MIR143HG acted as a ceRNA for miR-1275 to promote ILK expression. a Predicted binding sites for miR-1275 in the 3′UTR of ILK or MIR143HG from the miRBase database. b, c The competing binding relationships among MIR143HG, miR-1275 and ILK were verified by dual-luciferase reporter assay. *P < 0.05

β-Elemene suppressed the ILK/Akt pathway and cell viability via the MIR143HG/miR-1275/ILK axis

Relative to PHAF, RT-qPCR analysis of MIR143HG and miR-1275 expression revealed notable MIR143HG up-regulation and marked miR-1275 down-regulation in PHAGF, and this dysregulated expression could be restored to normal after β-elemene intervention (Fig. 5a). To validate the regulatory relationship on the MIR143HG/miR-1275/ILK axis in β-elemene-treated PHAGF and its role in β-elemene's effect on PHAGF, we first confirmed the transfection efficiency of pcDNA3.1-MIR143HG, miR-1275 mimics or miR-1275 inhibitors in β-elemene treated PHAGF by RT-qPCR-detection of MIR143HG and miR-1275 expression (Fig. 5b, c). Afterwards, we explored the effects of the MIR143HG/miR-1275/ILK axis on the ILK/Akt pathway, the PHAGF cell cycle and apoptosis. RT-qPCR and Western blotting showed that pcDNA3.1-MIR143HG transfection attenuated β-elemene effects on the expression or activity of ILK, Akt, cyclin D1 and Bcl-2, while co-transfection with miR-1275 mimics reversed pcDNA3.1-MIR143HG’s effect (Fig. 5d–f). Transfection of miR-1275 inhibitors also attenuated β-elemene's effects on these genes, while treatment with QLT0267 eliminated the effect of miR-1275 inhibitors (Fig. 5g–i). Flow cytometry analysis showed that transfection with pcDNA3.1-MIR143HG or miR-1275 inhibitors reduced β-elemene-triggered G0/G1 phase arrested PHAGF and apoptotic PHAGF (Fig. 6). Additionally, co-transfection of miR-1275 mimics with pcDNA3.1-MIR143HG, or transfection of miR-1275 inhibitors plus QLT0267 treatment, again increased the proportion of G0/G1 phase arrested PHAGF and apoptotic PHAGF (Fig. 6). Overall, these results suggest β-elemene represses the ILK/Akt signaling pathway and induces PHAGF G0/G1 cell cycle arrest and apoptosis via the MIR143HG/miR-1275/ILK axis, as presented schematically in Fig. 7.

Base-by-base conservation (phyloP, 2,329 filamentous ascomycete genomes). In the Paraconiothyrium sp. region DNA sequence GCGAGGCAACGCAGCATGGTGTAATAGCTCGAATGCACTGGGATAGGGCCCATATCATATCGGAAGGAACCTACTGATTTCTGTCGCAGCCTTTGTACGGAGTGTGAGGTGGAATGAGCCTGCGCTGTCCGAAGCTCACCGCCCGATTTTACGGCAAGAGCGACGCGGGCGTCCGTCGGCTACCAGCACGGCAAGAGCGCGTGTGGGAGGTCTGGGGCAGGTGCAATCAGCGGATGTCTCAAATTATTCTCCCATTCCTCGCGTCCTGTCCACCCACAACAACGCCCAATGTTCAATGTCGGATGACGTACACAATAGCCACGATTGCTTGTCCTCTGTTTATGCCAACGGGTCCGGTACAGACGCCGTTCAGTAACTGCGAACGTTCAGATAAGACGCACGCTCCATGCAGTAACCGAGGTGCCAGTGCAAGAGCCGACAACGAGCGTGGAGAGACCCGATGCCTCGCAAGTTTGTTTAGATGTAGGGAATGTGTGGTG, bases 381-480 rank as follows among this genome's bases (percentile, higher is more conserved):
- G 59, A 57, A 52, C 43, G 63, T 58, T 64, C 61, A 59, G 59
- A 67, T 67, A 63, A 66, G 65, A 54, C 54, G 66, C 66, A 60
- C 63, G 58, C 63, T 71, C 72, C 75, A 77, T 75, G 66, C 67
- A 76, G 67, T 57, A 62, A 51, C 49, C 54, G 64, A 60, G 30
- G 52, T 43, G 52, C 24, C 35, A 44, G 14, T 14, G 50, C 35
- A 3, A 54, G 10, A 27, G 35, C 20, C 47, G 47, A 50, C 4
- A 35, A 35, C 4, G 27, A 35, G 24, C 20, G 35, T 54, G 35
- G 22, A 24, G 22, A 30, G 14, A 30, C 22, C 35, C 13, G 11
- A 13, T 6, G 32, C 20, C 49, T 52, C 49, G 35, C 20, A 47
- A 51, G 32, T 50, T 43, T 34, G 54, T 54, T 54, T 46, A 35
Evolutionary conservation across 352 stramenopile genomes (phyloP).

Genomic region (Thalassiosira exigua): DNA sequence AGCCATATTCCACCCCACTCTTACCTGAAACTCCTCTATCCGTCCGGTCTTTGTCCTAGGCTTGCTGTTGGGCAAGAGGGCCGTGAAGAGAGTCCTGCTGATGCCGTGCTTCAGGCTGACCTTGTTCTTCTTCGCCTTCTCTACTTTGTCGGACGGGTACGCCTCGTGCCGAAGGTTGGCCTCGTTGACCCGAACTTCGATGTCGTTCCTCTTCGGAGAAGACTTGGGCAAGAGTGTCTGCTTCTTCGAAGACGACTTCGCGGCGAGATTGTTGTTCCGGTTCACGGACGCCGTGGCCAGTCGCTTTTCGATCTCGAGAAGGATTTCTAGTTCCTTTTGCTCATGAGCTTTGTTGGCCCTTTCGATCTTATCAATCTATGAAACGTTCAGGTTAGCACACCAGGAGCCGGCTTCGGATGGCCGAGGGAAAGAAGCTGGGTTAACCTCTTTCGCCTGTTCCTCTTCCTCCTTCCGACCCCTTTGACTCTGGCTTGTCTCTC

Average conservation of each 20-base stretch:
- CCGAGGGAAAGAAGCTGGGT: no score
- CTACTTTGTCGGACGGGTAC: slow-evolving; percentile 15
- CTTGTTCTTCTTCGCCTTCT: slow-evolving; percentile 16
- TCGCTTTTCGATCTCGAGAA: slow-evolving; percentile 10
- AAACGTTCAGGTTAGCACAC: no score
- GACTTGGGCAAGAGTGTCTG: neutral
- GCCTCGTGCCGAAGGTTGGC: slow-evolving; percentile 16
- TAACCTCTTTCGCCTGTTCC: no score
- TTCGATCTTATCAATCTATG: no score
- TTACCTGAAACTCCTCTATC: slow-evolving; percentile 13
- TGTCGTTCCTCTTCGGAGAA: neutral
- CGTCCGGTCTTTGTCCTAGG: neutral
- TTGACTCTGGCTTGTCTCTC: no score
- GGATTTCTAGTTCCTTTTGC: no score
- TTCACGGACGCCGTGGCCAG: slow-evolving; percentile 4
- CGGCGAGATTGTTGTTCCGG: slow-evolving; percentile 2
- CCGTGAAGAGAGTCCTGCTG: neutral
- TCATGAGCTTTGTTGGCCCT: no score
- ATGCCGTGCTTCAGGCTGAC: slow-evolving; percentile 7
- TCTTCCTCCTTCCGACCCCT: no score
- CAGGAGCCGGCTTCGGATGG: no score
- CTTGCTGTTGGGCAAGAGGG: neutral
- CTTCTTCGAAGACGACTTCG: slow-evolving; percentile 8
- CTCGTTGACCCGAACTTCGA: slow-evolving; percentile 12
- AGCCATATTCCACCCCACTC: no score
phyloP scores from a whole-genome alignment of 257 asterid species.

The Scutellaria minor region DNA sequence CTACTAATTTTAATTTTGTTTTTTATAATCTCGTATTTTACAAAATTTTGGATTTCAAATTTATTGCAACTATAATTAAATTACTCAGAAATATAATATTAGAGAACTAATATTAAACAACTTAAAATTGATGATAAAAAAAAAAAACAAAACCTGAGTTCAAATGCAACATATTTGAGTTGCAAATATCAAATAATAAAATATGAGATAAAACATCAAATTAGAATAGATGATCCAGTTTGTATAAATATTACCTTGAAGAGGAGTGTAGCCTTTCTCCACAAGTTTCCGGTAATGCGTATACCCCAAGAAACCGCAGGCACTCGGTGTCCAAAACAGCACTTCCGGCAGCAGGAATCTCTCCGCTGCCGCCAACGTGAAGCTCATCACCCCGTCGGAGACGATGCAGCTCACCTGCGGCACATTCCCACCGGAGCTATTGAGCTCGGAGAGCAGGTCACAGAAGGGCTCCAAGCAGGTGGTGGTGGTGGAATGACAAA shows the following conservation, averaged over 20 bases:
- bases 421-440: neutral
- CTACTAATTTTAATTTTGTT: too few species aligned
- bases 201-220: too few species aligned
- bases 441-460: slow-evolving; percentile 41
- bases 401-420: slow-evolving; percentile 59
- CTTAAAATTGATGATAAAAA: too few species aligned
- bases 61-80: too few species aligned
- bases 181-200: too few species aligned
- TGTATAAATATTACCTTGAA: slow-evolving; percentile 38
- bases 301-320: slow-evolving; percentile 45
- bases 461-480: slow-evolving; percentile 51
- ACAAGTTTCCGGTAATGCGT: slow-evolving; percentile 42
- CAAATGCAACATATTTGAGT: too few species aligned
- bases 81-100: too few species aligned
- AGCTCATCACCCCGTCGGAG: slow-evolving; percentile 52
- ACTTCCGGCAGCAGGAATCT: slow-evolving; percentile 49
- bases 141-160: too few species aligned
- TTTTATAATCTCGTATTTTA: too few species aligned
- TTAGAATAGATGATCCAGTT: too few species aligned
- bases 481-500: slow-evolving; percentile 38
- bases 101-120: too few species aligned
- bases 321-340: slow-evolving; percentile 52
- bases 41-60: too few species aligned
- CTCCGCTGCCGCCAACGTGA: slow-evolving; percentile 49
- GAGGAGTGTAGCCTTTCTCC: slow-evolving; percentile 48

Fig. 5
figure 5

β-Elemene suppressed ILK/Akt pathway by affecting the MIR143HG/miR-1275/ILK axis in PHAGF. a The expression level of MIR143HG and miR-1275 was analyzed by RT-qPCR in PHAF, PHAGF, and PHAGF treated with β-elemene. b, c RT-qPCR confirmed the transfection efficiency of pcDNA3.1-MIR143HG, miR-1275 mimics or miR-1275 inhibitors. d, g RT-qPCR was used to detect the ILK/Akt pathway-related mRNAs in PHAGF under indicated treatment. ef, hi Western blotting was used to detect expression of ILK/Akt pathway-related proteins in PHAGF under indicated treatment. *P < 0.05, #P < 0.05, ##P < 0.01, &P < 0.05, versus solvent control group (DMSO) or NC group (negative control)

Fig. 6
figure 6

β-Elemene induced PHAGF G0/G1-phase arrest and apoptosis via MIR143HG/miR-1275/ILK axis. ad Cell cycle distributions in PHAF, PHAGF and PHAGF under indicated treatments were analyzed by flow cytometry, and their corresponding statistical graphs were presented (comparing the rate of cell-cycle arrest in G0/G1-phase). eh Apoptosis in PHAF, PHAGF and PHAGF under indicated treatments was analyzed by flow cytometry, and their corresponding statistical graphs were presented (comparing the relative amount of early apoptosis plus late apoptosis). *P < 0.05; **P < 0.01; #P < 0.05; ##P < 0.01; &P < 0.05

Fig. 7
figure 7

Schematic diagram of the proposed mechanism by which β-elemene regulates the cell cycle and apoptosis in PHAGF: Both MIR143HG and ILK may act as a ceRNA to sponge miR-1275. MIR143HG/miR-1275/ILK axis mediates the effect of β-elemene on PHAGF cell cycle and apoptosis by modulating the ILK/Akt pathway

β-Elemene promoted the regression of airway granulation tissue and alleviated tracheal stenosis

In order to clarify the therapeutic efficacy of β-elemene and further verify its mechanism of action, we conducted an in vivo study based on our modified rabbit model of tracheal stenosis. As shown in Fig. 8a, b, endoscopic imaging showed that on the 7th day after modeling, the model rabbits entered the granulation hyperplasia stage, and the proliferated granulation tissue in the airway caused lumen stenosis. The stenosis rates of the two groups were 30.3 ± 3.7% and 38.0 ± 6.9%, respectively, without a significant difference between the two groups. One week after local endotracheal injection (14th day after modeling), granulation tissue continued to proliferate to a peak in the control group, severe lumen stenosis occurred, and the stenosis rate reached 78.3 ± 8.4%; however, the granulation tissue proliferation in the β-elemene group was inhibited or even subsided, and the stenosis rate of the lumen in the β-elemene intervention group was 32.3 ± 7.3%, which was significantly lower than that in the NC group. When the model rabbits entered the scar stage (28 days after modeling), scar contracture was obvious in the control group, with a stenosis rate of 80.5 ± 15.7%, while the β-elemene group had less scarring and only slight stenosis, with a stenosis rate of 40.4 ± 3.9%, which was significantly lower than that in the NC group.